Much of that gain was fueled by pricey video game consoles https://www.reuters.com/article/gaming-sony-microsoft-focus-int/clash-of-consoles-new-playstation-and-xbox-enter-150-billion-games-arena-fight-idUSKBN27P09A, the data showed, signaling another year of shoppers battling it out https://www.reuters.com/article/retail-ecommerce-scalper-bots/insight-good-luck-finding-a-playstation-5-walmart-and-other-retailers-battle-bots-snatching-up-hot-products-idUSL1N2IO02C for PlayStations and Microsoft (NASDAQ:MSFT)'s Xboxes.

With most planes spoken for, demand for air charters is at a level never seen before, said Neel Jones Shah, global head of air freight at Flexport. He said one-way charter flights now cost $1.2-$1.5 million, versus upwards of $500,000 in normal times. "There's no capacity left, it almost would take a miracle for you to find a charter between now and the end of November, early December," Jones Shah said.

Airplanes can't easily supplant cargo ships which can carry thousands of containers at once, so toymakers are tweaking their ocean shipping strategies to navigate global gridlock. Kids2, the maker of Baby Einstein toys, expanded its seaports from two to nine. It also added seven freight forwarders in the Far East. Adding those forwarders, who arrange shipping for companies, has increased output by 30%. 'PROBLEM ON PROBLEM ON PROBLEM'

With the holiday toy push gearing up, supplier LEGO said it isn't "experiencing any significant disruption to the overall supply of our products or raw materials and are able to meet demand" because its factories and distribution centers are close to its markets.

While stores currently have "healthy" stocks of toys, that could change as Christmas nears and shipping disruptions ranging from COVID-19 to overbooked cargo ships cascade, said Ed Desmond, the Toy Association's executive vice president of external affairs. "We just don't know what's going to happen down the road," Desmond said as toy companies sweat cascading shipping snafus.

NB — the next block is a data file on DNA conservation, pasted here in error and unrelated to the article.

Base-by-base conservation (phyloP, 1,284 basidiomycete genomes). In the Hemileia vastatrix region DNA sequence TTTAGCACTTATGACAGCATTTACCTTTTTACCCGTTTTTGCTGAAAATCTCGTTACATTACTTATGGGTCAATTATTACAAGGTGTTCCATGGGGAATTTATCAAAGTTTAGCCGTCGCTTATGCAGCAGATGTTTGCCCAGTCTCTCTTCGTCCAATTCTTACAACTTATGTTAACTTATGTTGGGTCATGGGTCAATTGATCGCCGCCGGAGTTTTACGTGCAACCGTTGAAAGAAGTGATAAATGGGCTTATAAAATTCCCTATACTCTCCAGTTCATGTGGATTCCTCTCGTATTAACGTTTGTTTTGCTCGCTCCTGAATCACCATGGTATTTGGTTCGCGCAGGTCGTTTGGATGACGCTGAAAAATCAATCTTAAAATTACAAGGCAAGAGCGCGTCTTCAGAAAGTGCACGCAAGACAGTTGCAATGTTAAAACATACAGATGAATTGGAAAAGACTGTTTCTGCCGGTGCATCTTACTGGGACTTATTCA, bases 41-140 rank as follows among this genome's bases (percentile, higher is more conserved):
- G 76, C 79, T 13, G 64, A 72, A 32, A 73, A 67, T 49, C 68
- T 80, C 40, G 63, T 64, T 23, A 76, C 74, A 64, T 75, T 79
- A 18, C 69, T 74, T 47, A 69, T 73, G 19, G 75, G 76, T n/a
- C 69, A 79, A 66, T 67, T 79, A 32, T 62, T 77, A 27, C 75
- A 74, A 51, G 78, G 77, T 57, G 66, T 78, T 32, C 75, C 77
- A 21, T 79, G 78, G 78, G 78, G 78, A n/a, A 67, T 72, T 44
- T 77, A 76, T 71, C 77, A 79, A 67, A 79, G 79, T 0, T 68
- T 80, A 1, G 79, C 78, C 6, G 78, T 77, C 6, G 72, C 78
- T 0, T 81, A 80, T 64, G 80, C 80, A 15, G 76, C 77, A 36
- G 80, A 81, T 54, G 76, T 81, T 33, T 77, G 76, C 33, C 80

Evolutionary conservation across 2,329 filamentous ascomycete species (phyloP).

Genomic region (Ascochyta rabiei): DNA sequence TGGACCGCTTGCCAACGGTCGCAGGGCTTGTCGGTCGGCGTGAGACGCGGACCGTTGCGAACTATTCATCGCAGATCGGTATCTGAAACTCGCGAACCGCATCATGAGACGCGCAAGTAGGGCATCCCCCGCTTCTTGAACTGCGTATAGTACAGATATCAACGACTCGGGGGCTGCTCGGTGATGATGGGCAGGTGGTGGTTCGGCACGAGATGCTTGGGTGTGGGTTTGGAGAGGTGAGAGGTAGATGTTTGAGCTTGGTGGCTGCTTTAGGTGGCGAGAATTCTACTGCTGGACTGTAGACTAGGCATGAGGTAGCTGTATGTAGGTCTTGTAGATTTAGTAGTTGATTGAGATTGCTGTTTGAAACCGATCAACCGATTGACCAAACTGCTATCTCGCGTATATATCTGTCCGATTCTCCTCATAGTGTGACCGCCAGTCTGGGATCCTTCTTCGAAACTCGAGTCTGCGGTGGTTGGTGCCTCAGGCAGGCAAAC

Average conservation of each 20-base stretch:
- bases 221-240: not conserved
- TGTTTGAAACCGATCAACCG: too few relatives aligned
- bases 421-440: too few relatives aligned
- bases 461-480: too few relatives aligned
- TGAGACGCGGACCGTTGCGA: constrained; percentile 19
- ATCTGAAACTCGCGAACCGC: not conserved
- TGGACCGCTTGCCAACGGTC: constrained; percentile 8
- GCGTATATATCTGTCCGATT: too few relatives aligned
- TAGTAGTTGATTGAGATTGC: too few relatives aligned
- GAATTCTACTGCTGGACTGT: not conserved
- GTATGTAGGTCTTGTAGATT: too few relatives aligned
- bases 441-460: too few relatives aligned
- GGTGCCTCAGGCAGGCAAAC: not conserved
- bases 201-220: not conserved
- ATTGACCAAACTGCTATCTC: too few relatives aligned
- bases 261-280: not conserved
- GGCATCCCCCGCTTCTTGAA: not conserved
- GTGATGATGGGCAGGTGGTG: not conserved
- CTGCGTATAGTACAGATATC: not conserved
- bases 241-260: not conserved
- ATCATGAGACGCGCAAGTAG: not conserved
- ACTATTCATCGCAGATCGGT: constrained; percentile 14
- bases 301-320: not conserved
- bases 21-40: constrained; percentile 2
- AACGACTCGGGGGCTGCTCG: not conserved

"We've had multiple containers just sitting in Asia, the factories are backed up - it's just problem on problem on problem," said Kids2 CEO Ryan Gunnigle. Funko said 70% of its non-plush Pop! products are made in Vietnam - where COVID-19 lockdowns hit port operations - so it is sending toys to be picked up in China by customers like Amazon (NASDAQ:AMZN) and Walmart.

Demand for Funko's holiday products - including bobble-head figures like The Nightmare Before Christmas' Jack Skellington and a Minnie Mouse with a Santa hat - is at an all-time high, while supply has never been more constrained, said incoming CEO Andrew Perlmutter, who projected that the company would sell out of some products starting in November. The problem is even worse for Manhattan Toys, which sells stuffed animals and other items to Walmart, Target and other stores. "We're a small company so even we get lucky on a vessel, they bump us - we're trying to accommodate for that by paying anywhere from five to 10 times as much for a container," said Nora O’Leary, Manhattan Toys CEO.

"The whole system has to adapt and it's hard to do," Rick Woldenberg, CEO of Illinois-based toy maker Learning Resources, said. "Christmas can't be delayed."

High-stakes Christmas looms as surging toy demand meets supply-chain snarls
 

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James Edwards
James Edwards Sep 20, 2021 12:05PM ET